Without advocacy we cannot change a damn thing

November 20th, 2016

lily-tomlin-quoteWithout advocacy we cannot change a thing.  Heaven knows there’s a lot that needs fixing, changing and bettering in our world today.  Sometimes the changes are small and just need a little push.  But many times, a small push won’t cut it.  Big changes require big advocacy and advocacy requires boldness and bravery.

When I first started advocating for my son, I believed that the school and mental health systems were built to provide services for kids like him and that those services would be delivered quickly and match his needs.  I paid – still do – a hefty sum each month for insurance (surely that would open doors?) and I knew I could make my case.  I figured I could rely on the goodwill of the people who were concerned about him.  I absolutely knew in my heart that these were the necessary ingredients for success.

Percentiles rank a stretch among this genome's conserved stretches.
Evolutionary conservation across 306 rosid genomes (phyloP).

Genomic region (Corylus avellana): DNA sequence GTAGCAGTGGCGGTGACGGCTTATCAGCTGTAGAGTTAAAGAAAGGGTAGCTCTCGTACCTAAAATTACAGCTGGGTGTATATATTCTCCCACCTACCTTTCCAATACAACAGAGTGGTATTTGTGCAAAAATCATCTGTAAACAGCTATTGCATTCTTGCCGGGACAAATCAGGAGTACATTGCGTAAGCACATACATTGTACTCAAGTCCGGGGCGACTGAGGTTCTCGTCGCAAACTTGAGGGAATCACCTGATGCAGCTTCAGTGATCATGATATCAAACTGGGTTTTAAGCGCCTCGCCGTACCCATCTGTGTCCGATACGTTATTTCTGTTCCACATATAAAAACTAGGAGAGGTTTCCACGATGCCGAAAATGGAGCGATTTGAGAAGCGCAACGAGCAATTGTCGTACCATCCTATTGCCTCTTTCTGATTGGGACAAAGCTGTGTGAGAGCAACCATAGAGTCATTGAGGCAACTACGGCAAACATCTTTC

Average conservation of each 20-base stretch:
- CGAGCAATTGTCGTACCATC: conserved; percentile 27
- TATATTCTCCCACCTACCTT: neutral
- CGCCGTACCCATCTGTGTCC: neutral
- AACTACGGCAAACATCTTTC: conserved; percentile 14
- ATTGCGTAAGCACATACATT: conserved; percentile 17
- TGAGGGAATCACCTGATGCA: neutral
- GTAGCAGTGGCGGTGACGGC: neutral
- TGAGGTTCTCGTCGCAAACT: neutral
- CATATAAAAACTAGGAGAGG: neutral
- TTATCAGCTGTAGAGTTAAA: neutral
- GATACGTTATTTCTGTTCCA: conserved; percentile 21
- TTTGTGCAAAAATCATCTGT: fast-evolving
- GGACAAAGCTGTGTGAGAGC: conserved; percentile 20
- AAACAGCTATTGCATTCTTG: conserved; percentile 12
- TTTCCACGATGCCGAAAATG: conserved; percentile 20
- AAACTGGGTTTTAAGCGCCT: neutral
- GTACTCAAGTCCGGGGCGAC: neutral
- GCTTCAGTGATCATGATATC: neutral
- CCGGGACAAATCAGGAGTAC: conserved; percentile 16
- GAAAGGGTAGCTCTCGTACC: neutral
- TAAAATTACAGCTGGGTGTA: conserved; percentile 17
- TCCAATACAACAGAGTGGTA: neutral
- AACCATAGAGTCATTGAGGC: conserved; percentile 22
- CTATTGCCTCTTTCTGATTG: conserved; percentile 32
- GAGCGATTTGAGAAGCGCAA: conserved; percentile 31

I know you’ll be just as surprised as I was to find out that’s not how it works.

I lived in Southern California when my kids were young. When my son was seven he was in a regular second grade classroom.  He had already missed the second half of first grade because of phobias, depression and suicidal behavior.  He had had one pretty lengthy inpatient stay.  The school suggested that the school psychologist, Maryellen, evaluate him.

When Maryellen and I met, I felt nervous but sure that we would see eye to eye.  She ran through the test results and agreed with his diagnoses.  She added that he was very, very smart – his IQ was in the near genius range.  She looked me in the eye and said, “High IQs tend to run in families.  His father must be very smart.”  I felt sucker punched and barely heard her say that she felt his high IQ more than compensated for his mental health challenges and therefore he didn’t need any help.  Later I realized I had experienced disrespect as a tactic to change the meeting outcome.  On that day an advocate was born.